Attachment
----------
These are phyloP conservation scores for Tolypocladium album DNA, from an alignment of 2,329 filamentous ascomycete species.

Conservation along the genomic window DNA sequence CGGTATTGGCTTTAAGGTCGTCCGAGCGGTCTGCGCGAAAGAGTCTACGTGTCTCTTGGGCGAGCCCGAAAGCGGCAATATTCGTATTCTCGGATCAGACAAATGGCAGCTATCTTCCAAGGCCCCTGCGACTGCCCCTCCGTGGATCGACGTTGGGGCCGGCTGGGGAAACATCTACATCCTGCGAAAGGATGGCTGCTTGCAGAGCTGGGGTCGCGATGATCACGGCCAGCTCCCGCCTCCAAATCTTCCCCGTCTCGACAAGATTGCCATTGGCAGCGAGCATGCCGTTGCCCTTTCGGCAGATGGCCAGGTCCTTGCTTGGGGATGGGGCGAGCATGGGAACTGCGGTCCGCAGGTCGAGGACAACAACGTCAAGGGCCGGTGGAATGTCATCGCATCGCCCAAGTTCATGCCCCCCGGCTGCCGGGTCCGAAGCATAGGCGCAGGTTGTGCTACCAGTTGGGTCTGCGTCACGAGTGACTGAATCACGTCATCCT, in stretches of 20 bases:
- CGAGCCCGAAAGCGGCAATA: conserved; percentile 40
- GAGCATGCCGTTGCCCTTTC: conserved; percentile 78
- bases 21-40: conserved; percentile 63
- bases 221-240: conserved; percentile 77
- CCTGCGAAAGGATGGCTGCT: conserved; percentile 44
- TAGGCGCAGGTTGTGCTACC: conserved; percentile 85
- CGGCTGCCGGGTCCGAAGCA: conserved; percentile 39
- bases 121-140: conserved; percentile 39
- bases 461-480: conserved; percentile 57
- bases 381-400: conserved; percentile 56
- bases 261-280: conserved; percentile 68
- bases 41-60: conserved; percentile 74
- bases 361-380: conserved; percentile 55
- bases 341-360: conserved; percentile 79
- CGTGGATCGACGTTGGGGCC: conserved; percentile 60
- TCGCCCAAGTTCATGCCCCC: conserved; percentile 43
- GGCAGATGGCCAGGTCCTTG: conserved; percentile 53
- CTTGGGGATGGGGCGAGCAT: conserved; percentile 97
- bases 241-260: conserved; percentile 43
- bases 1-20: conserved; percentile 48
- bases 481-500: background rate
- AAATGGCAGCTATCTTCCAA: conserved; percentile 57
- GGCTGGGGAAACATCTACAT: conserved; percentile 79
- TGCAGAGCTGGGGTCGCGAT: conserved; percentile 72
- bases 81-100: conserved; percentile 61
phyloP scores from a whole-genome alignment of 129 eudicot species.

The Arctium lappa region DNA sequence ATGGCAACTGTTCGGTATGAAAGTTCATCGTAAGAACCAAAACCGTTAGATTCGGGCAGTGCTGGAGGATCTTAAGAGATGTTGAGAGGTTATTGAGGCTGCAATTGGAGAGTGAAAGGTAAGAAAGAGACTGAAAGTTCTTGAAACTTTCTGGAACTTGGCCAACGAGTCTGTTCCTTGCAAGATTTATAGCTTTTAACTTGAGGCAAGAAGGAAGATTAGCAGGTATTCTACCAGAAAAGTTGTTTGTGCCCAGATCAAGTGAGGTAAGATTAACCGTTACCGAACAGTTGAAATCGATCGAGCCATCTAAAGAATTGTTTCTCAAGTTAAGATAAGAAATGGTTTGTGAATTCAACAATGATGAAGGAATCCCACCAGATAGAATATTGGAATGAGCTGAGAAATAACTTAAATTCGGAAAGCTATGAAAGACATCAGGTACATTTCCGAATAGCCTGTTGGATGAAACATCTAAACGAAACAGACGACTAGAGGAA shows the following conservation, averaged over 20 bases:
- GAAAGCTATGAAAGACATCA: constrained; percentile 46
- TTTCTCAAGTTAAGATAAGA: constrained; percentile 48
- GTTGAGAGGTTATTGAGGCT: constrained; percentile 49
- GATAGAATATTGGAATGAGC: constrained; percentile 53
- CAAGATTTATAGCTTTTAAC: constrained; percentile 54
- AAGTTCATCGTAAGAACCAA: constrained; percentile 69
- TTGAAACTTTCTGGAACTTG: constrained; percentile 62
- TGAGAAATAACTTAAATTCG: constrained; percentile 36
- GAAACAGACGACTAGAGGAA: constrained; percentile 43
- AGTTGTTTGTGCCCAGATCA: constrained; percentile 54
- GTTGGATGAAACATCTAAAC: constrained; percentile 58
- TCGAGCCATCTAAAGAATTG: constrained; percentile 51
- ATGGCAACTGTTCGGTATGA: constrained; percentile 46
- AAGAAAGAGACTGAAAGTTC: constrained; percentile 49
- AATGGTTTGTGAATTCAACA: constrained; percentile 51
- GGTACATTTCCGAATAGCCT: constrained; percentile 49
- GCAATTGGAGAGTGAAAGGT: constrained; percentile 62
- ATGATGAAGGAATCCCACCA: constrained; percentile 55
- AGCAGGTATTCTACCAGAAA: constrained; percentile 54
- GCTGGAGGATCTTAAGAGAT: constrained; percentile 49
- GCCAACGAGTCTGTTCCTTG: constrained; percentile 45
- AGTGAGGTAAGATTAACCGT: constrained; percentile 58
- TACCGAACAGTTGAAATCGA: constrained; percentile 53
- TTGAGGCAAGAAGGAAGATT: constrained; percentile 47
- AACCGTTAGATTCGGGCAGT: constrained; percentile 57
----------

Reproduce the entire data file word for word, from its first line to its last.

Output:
These are phyloP conservation scores for Tolypocladium album DNA, from an alignment of 2,329 filamentous ascomycete species.

Conservation along the genomic window DNA sequence CGGTATTGGCTTTAAGGTCGTCCGAGCGGTCTGCGCGAAAGAGTCTACGTGTCTCTTGGGCGAGCCCGAAAGCGGCAATATTCGTATTCTCGGATCAGACAAATGGCAGCTATCTTCCAAGGCCCCTGCGACTGCCCCTCCGTGGATCGACGTTGGGGCCGGCTGGGGAAACATCTACATCCTGCGAAAGGATGGCTGCTTGCAGAGCTGGGGTCGCGATGATCACGGCCAGCTCCCGCCTCCAAATCTTCCCCGTCTCGACAAGATTGCCATTGGCAGCGAGCATGCCGTTGCCCTTTCGGCAGATGGCCAGGTCCTTGCTTGGGGATGGGGCGAGCATGGGAACTGCGGTCCGCAGGTCGAGGACAACAACGTCAAGGGCCGGTGGAATGTCATCGCATCGCCCAAGTTCATGCCCCCCGGCTGCCGGGTCCGAAGCATAGGCGCAGGTTGTGCTACCAGTTGGGTCTGCGTCACGAGTGACTGAATCACGTCATCCT, in stretches of 20 bases:
- CGAGCCCGAAAGCGGCAATA: conserved; percentile 40
- GAGCATGCCGTTGCCCTTTC: conserved; percentile 78
- bases 21-40: conserved; percentile 63
- bases 221-240: conserved; percentile 77
- CCTGCGAAAGGATGGCTGCT: conserved; percentile 44
- TAGGCGCAGGTTGTGCTACC: conserved; percentile 85
- CGGCTGCCGGGTCCGAAGCA: conserved; percentile 39
- bases 121-140: conserved; percentile 39
- bases 461-480: conserved; percentile 57
- bases 381-400: conserved; percentile 56
- bases 261-280: conserved; percentile 68
- bases 41-60: conserved; percentile 74
- bases 361-380: conserved; percentile 55
- bases 341-360: conserved; percentile 79
- CGTGGATCGACGTTGGGGCC: conserved; percentile 60
- TCGCCCAAGTTCATGCCCCC: conserved; percentile 43
- GGCAGATGGCCAGGTCCTTG: conserved; percentile 53
- CTTGGGGATGGGGCGAGCAT: conserved; percentile 97
- bases 241-260: conserved; percentile 43
- bases 1-20: conserved; percentile 48
- bases 481-500: background rate
- AAATGGCAGCTATCTTCCAA: conserved; percentile 57
- GGCTGGGGAAACATCTACAT: conserved; percentile 79
- TGCAGAGCTGGGGTCGCGAT: conserved; percentile 72
- bases 81-100: conserved; percentile 61
phyloP scores from a whole-genome alignment of 129 eudicot species.

The Arctium lappa region DNA sequence ATGGCAACTGTTCGGTATGAAAGTTCATCGTAAGAACCAAAACCGTTAGATTCGGGCAGTGCTGGAGGATCTTAAGAGATGTTGAGAGGTTATTGAGGCTGCAATTGGAGAGTGAAAGGTAAGAAAGAGACTGAAAGTTCTTGAAACTTTCTGGAACTTGGCCAACGAGTCTGTTCCTTGCAAGATTTATAGCTTTTAACTTGAGGCAAGAAGGAAGATTAGCAGGTATTCTACCAGAAAAGTTGTTTGTGCCCAGATCAAGTGAGGTAAGATTAACCGTTACCGAACAGTTGAAATCGATCGAGCCATCTAAAGAATTGTTTCTCAAGTTAAGATAAGAAATGGTTTGTGAATTCAACAATGATGAAGGAATCCCACCAGATAGAATATTGGAATGAGCTGAGAAATAACTTAAATTCGGAAAGCTATGAAAGACATCAGGTACATTTCCGAATAGCCTGTTGGATGAAACATCTAAACGAAACAGACGACTAGAGGAA shows the following conservation, averaged over 20 bases:
- GAAAGCTATGAAAGACATCA: constrained; percentile 46
- TTTCTCAAGTTAAGATAAGA: constrained; percentile 48
- GTTGAGAGGTTATTGAGGCT: constrained; percentile 49
- GATAGAATATTGGAATGAGC: constrained; percentile 53
- CAAGATTTATAGCTTTTAAC: constrained; percentile 54
- AAGTTCATCGTAAGAACCAA: constrained; percentile 69
- TTGAAACTTTCTGGAACTTG: constrained; percentile 62
- TGAGAAATAACTTAAATTCG: constrained; percentile 36
- GAAACAGACGACTAGAGGAA: constrained; percentile 43
- AGTTGTTTGTGCCCAGATCA: constrained; percentile 54
- GTTGGATGAAACATCTAAAC: constrained; percentile 58
- TCGAGCCATCTAAAGAATTG: constrained; percentile 51
- ATGGCAACTGTTCGGTATGA: constrained; percentile 46
- AAGAAAGAGACTGAAAGTTC: constrained; percentile 49
- AATGGTTTGTGAATTCAACA: constrained; percentile 51
- GGTACATTTCCGAATAGCCT: constrained; percentile 49
- GCAATTGGAGAGTGAAAGGT: constrained; percentile 62
- ATGATGAAGGAATCCCACCA: constrained; percentile 55
- AGCAGGTATTCTACCAGAAA: constrained; percentile 54
- GCTGGAGGATCTTAAGAGAT: constrained; percentile 49
- GCCAACGAGTCTGTTCCTTG: constrained; percentile 45
- AGTGAGGTAAGATTAACCGT: constrained; percentile 58
- TACCGAACAGTTGAAATCGA: constrained; percentile 53
- TTGAGGCAAGAAGGAAGATT: constrained; percentile 47
- AACCGTTAGATTCGGGCAGT: constrained; percentile 57